Apps have moved past mere entertainment to integrate with services outside the realm of a computer. The Nassau Guardian is moving forward to embrace digital media to allow our listeners seamless access to news and radio via our broadcast divisions.
We look forward to the full launch of 4G and the future potential of smartphone application in The Bahamas and all the change that will result.
THE BAHAMAS Pharmacy Council's chairman last night told Tribune Business that the case which saw a Bahamas pharmacist paid $4,000 a month for the use of his company's name and licence to export illegal prescription drugs into the US is "unlikely to occur" under current laws.
Barbara Henderson, responding to this newspaper's report yesterday, said the Pharmacy Act 2009 was developed "in part as a response to this case" and she added that the Council was seeking to further strengthen laws on the import/export of pharmaceutical products in the Bahamas.
Jazz music will never sound the same again after listening to the diverse style and expertise of the amazing line-up that has been set for the musical spectacular that will be the Ralph Munnings Jazz Band Concert.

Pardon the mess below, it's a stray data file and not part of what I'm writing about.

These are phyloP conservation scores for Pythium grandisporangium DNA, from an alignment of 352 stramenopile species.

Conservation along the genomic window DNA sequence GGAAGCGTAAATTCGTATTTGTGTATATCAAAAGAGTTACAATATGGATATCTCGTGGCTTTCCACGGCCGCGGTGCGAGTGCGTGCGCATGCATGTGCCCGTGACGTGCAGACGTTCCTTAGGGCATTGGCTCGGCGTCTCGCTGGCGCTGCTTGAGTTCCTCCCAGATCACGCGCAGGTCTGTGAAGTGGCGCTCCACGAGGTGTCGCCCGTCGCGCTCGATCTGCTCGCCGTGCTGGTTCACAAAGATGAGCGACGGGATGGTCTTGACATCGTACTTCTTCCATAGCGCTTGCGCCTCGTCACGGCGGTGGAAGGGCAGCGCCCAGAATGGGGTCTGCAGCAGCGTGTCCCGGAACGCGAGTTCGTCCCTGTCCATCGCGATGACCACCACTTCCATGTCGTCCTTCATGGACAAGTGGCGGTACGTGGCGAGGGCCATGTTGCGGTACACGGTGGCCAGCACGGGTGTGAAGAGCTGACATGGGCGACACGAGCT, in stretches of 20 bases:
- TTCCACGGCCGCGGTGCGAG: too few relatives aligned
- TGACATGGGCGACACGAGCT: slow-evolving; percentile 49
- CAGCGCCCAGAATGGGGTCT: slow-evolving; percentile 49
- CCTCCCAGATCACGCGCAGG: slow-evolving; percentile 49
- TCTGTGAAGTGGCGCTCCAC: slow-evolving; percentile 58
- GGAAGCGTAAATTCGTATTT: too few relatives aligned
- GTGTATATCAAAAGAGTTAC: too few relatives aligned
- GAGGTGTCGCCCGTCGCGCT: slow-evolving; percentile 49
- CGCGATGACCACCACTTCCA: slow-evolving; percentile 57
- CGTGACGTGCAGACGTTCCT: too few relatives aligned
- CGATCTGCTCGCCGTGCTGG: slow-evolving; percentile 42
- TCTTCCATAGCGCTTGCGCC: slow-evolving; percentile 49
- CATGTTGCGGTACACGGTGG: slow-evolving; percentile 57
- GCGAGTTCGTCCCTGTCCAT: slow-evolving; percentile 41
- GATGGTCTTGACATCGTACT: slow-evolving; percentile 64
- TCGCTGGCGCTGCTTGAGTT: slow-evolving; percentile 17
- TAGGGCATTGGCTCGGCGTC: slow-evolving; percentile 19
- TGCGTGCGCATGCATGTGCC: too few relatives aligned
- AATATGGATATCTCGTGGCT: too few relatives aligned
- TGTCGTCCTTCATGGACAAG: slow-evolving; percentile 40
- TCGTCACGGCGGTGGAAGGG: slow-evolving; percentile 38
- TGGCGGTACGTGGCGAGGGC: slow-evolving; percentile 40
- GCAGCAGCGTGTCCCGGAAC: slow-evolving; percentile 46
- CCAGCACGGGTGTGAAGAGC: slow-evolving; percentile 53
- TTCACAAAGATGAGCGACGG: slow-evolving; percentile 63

Ronnie Butler, Duke Errol Strachan, Freddie Munnings, Naomi Taylor, Osano Neely and Anushka Wright headline the Saturday, June 23 event at Old Fort Bay Clubhouse which will be the talk of the town, as it celebrates jazz saxophone legend Ralph Munnings. The evening kicks off at 7 p.m.
Adding even more flavor to this jazzy affair, the legend himself -- Ralph Munnings will perform.
"This is going to be a great occasion. I have always been passionate about my work and I intend to bring that same love and talent I've always displayed to this upcoming event," said Munnings.
"This event will be really special to me, not only because I'm being honored which is an amazing thing to me, but also because I will be playing in concert with some old friends from when I first started as well as meeting up with some new musicians who I've had different opportunities to play with."
He said the concert will be a treat for jazz enthusiasts and even those who will listen to the music for the first time.
"It will truly be an evening of entertainment, relaxation and sensation. The level of talent that will be displayed throughout the event is not something one sees everyday and the fusion of more modern jazz fusions should be an exciting experience," he said.